As well as the cutscenes and now near-constant radio chatter, a new feature is enabled into your Ghost (now voiced by the ever in work Nolan North). At times, as you wander through the locations you’ll see the Ghost symbol in the top right corner, this signifies that there is something ‘scannable’ in the nearby area. Opening your Ghost sends out a ping and anything you can scan is highlighted with a virtual mesh. Doing this gives you story snippets fleshing out the new narrative a little more – it’s not much, but it’s very Metroid Prime-esque and will have completionists twitching over every environmental detail.
In a move that will relieve a lot of players, leveling up is now completely down to XP you have earned and no longer held behind the light levels of the gear you pick up. As such The Taken King doesn’t rely on players to devote hours of time to the multiplayer or require access to a circle of friends they can raid with just to hit the level cap. The loot system has been improved too. Granted, it isn’t at Diablo 3’s level yet, but you will find yourself inundated with more gear and engrams than before, meaning you’ll have to make more decisions as to whether you want to dismantle that item or not (for the most part, you will do).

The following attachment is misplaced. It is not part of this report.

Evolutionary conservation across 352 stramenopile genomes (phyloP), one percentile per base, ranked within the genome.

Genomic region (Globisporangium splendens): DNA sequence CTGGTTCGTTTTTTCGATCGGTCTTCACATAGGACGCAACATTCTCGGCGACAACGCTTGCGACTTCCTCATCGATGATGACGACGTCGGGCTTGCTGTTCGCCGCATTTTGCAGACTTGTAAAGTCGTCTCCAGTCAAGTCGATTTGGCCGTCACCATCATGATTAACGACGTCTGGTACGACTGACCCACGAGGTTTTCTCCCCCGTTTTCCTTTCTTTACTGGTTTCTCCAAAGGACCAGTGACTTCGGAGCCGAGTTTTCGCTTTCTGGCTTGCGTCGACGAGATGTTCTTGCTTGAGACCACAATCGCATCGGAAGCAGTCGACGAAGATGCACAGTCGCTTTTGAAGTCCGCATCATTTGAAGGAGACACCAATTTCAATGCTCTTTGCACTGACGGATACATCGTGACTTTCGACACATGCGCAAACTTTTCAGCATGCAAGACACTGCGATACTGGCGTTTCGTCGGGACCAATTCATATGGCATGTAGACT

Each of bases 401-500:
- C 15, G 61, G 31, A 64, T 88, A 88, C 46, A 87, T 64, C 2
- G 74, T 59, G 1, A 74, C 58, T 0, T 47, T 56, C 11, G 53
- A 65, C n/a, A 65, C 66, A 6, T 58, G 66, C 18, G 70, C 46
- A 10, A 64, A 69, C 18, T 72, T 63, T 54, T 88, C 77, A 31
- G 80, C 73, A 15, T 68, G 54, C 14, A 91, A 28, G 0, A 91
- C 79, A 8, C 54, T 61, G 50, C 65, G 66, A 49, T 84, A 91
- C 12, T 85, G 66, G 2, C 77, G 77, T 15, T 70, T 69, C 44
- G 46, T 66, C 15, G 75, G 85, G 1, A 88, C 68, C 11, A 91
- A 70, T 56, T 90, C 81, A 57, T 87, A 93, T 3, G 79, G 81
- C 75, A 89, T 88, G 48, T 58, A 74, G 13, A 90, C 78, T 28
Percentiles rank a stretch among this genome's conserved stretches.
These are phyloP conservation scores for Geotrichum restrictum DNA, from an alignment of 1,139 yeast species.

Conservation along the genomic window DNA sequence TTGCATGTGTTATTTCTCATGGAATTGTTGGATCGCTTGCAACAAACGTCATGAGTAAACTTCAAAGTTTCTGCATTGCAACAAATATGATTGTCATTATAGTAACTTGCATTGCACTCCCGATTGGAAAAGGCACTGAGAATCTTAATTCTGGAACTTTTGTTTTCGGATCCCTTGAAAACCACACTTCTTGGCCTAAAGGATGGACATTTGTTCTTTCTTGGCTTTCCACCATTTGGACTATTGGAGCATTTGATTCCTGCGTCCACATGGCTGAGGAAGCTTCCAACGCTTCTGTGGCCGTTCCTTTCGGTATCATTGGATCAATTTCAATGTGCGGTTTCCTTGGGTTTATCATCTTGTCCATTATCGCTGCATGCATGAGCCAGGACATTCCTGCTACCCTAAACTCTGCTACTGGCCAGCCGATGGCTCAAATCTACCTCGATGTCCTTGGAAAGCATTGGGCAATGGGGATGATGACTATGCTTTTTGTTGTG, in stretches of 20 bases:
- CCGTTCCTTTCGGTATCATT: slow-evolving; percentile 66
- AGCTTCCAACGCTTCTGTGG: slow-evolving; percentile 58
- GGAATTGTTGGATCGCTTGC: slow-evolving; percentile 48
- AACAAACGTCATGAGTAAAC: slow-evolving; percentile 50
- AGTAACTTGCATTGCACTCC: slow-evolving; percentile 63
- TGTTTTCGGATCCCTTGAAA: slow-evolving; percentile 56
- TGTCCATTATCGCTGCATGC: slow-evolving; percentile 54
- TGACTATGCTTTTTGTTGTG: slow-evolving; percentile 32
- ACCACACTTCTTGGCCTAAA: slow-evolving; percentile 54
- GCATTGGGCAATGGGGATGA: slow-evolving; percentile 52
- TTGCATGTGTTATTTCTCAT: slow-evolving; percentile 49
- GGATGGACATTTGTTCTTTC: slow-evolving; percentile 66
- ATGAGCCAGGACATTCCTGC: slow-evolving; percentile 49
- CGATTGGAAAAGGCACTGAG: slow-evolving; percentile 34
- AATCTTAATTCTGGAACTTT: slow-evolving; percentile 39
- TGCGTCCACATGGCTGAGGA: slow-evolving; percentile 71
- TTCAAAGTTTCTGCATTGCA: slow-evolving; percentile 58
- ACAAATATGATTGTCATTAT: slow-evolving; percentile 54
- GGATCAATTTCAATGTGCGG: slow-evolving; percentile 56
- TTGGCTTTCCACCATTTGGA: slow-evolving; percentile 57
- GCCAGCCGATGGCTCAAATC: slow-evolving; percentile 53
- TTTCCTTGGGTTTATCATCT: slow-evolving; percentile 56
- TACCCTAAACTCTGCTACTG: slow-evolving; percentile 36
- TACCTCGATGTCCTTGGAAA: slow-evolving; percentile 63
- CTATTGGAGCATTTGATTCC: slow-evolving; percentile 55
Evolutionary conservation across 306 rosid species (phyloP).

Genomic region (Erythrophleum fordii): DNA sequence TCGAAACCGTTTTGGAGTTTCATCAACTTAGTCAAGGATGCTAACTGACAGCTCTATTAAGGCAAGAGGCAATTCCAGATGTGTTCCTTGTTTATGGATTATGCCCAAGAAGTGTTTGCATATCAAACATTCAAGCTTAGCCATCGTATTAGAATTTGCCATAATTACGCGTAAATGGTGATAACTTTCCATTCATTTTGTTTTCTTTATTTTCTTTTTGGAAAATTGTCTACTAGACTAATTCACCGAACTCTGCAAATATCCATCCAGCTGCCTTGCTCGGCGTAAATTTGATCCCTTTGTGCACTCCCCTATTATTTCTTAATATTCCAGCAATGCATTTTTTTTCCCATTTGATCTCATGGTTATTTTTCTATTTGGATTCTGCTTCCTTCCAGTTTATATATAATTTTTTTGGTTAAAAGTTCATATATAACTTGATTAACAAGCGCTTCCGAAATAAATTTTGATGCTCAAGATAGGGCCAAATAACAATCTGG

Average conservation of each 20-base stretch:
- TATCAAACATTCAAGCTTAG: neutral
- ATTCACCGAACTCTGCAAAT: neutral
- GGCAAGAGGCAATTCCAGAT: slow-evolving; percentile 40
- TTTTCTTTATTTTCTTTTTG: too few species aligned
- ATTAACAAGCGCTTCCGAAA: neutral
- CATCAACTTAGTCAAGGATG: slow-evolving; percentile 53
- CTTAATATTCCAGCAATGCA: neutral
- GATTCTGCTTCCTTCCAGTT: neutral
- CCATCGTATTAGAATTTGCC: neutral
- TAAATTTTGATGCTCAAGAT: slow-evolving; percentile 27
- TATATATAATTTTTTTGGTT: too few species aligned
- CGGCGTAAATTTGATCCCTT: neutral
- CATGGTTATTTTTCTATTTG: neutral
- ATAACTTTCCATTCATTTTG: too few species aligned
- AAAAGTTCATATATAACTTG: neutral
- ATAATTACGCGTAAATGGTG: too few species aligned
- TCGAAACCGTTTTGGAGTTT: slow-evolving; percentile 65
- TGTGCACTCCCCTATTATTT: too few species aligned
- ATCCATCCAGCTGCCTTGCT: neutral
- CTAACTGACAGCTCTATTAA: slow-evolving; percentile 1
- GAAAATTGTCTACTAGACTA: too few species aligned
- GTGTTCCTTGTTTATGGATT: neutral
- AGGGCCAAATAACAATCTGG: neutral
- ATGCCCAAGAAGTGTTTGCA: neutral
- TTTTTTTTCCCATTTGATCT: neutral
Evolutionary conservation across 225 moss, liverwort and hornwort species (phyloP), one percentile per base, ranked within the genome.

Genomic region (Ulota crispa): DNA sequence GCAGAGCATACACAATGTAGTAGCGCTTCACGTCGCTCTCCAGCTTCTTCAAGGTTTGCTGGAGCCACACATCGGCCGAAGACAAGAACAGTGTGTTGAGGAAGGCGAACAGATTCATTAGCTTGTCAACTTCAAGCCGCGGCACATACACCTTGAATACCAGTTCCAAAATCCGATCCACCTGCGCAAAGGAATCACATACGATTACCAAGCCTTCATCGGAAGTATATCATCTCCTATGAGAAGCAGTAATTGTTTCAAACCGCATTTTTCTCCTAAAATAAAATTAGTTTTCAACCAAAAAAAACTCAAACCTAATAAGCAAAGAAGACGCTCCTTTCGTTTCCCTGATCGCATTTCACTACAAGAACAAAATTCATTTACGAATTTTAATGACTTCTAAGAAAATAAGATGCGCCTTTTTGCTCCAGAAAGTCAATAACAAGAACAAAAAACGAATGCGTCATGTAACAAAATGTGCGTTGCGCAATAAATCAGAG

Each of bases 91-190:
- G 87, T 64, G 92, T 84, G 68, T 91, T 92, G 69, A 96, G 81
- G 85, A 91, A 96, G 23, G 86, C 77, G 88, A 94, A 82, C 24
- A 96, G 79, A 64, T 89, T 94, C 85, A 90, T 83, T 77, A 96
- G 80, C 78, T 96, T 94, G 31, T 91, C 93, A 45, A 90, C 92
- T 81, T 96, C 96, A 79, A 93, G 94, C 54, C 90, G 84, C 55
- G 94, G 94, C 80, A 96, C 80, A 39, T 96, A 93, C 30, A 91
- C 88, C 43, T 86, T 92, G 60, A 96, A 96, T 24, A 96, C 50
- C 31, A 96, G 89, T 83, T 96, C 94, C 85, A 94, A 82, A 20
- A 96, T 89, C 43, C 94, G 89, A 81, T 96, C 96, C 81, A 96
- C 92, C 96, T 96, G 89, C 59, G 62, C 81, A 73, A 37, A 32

There are also more ways to get gear than before. The multiplayer factions no longer require you to actually play the MP to earn reputation, instead you can trade in easily farmable items for small rep boosts, or by wearing their “badge” any single player quests you do will grant you a little more reputation with them. It’s not much, but it does expand the possibilities for acquiring new items.